Kittredge discusses139 the identity of the mysterious chemical adept called Eirenaeus Philalethes and comes to the conclusion that he was not Robert Child, as has been sometimes supposed, but George Stirk. A few points in that discussion can be illuminated from the information concerning Child and Stirk contained in Hartlib’s papers. First of all, the “freind in Scotland who hath perfected Helmont’s menstruum,” mentioned in Child’s letter to John Winthrop the younger of 13 May 1648, appears to have been one “Carmihill” or “Carmehel,” perhaps Carmichael, whom Child mentioned to Hartlib in 1649 and whose name occurs in a letter from Cheney Culpeper to Hartlib.140 Secondly, the conjecture of Kittredge141 that nothing is more probable than that Child knew Robert Fludd seems to be wrong.142 Thirdly, the statement that Eirenaeus Philalethes, or Stirk was twenty-three years of age in 1645143 does not tally with Stirk’s age as given in Hartlib’s Ephemerides for 1650, when Stirk was twenty-two years of age. Fourthly, Kittredge gives144 Stirk’s pseudonym as Eirenaeus Philoponus Philalethes. A copy of a letter145 from Stirk to Johannes Morian, of 30 May 1651, ends thus: “A Philaletha Philopono Hermeticae Scholae Chemiatra indignissimo tibi devotissimo Ad obsequium, Honoremque syncerum exhibendum, Georgio Stirkio.” About Stirk, Hartlib’s Ephemerides record, from Child, that “he can fix Mercury (1650),” that he “hath the Helmontian Alkahest or a Liquor (1650),” and that “his is not yet that Universal Alkahest but it is an approximation (1651).” Child’s letters say about Stirk: “I believe he hath already tould me his Alkehest, I am glad if it prove soe”;146 “if he have the Alkahest as I hope he hath, he hath enough whithersoever he goes.”147 There is nothing here to suggest that Stirk got the elixir and the manuscripts on chemistry from Child, and that therefore Child was Eirenaeus Philalethes. So far as Hartlib’s papers go, therefore, Kittredge’s argument against this identification is borne out.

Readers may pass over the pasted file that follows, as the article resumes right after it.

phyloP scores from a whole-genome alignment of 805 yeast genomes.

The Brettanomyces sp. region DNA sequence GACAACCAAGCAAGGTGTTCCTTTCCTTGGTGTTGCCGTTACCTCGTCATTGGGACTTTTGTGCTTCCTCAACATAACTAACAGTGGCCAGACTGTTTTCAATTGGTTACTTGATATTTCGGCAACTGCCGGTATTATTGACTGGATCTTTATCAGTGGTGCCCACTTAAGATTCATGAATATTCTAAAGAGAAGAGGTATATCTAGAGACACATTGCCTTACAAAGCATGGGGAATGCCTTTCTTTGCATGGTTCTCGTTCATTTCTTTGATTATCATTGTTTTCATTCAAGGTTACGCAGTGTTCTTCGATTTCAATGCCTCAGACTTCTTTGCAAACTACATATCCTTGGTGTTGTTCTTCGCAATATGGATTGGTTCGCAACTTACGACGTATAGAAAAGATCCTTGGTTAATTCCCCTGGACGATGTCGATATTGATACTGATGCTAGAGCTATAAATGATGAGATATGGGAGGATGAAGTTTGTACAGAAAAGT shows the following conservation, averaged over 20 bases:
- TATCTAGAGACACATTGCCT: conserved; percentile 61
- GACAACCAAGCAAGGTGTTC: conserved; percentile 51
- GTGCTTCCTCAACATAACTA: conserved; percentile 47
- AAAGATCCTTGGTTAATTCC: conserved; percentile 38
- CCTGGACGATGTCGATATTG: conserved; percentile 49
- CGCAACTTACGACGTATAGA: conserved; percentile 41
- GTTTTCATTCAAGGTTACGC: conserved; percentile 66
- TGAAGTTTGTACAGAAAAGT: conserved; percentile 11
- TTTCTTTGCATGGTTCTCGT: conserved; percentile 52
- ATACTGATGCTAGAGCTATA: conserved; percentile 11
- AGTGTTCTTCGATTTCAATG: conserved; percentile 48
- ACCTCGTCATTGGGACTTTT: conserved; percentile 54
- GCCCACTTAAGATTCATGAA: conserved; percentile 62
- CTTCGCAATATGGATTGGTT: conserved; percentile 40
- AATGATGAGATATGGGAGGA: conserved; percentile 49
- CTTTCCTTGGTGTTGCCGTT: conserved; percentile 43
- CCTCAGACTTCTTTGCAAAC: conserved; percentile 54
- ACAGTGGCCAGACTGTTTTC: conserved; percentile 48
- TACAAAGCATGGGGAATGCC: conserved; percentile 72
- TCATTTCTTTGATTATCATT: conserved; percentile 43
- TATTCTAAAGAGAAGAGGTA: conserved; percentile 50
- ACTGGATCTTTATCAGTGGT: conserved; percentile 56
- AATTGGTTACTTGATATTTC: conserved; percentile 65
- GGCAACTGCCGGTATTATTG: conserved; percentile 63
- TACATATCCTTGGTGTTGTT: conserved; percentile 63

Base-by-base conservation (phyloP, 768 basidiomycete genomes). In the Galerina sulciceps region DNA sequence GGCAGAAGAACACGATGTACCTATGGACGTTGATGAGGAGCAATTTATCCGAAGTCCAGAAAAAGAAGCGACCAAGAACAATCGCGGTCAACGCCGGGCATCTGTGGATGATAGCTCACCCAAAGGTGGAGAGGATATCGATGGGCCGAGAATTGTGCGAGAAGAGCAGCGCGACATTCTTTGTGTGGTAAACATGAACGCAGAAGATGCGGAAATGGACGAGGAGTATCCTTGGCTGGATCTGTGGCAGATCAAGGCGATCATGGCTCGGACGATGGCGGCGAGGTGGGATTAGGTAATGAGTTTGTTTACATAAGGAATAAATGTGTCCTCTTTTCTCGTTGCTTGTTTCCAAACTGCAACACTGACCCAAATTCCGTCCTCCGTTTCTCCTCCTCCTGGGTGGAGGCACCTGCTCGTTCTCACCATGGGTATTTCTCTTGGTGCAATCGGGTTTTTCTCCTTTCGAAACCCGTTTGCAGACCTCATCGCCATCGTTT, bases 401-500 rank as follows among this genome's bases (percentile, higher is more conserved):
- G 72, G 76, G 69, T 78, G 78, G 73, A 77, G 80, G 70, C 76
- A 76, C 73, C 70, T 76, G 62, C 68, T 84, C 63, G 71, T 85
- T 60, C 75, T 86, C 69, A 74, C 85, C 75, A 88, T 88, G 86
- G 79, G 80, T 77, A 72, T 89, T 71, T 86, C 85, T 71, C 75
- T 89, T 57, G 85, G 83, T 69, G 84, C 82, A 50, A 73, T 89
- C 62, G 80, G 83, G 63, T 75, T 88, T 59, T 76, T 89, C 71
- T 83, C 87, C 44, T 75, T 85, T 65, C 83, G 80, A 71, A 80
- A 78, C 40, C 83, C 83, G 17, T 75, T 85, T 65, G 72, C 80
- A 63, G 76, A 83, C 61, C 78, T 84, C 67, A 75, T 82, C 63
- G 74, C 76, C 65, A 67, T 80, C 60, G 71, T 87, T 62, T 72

Kittredge says148 that Child’s father, John Child, appears to have had a comfortable estate, probably at Northfleet in Kent. Hartlib’s Ephemerides for 1653, however, contain the following entry, made in June, between the 7th and 22nd: “Mr. John Child, Mr. Child’s father living in the Isle of Ely a Councillour of the Inner Temple but a great Husbandman for Cattel his wife makes a most admirable kind of butter far exceeding the ordinarie way. For she makes it without setting the milke for creame thus. The milke so soon as it is come from the cowe must bee strained then churned, as usually creame is done. Also the cheese made of the Buttermilke will bee better than the best two-meale cheeses that you ever did eate. And one pound of this Butter shal be worth a pound and a halfe of your best Butter which is made of creame.149 Probatum. This I had from Mr. Childs hand, whose father keepes 30 or 40 servants by reason of the great number of Cattel in which hee deales. Dr. Francius150 fellow of Peter-house is very well acquainted with him and continually resorts to their house. For hee hase most excellent Bier of 3 or 4 y[ears] old which the Dr. loves. Also their cheeses some of them of 2 y[ears] old are very renowned which they give away as a rarity. For they are very singular and delicate. The Countesse of Arundel was a mighty suiter and lover of them.”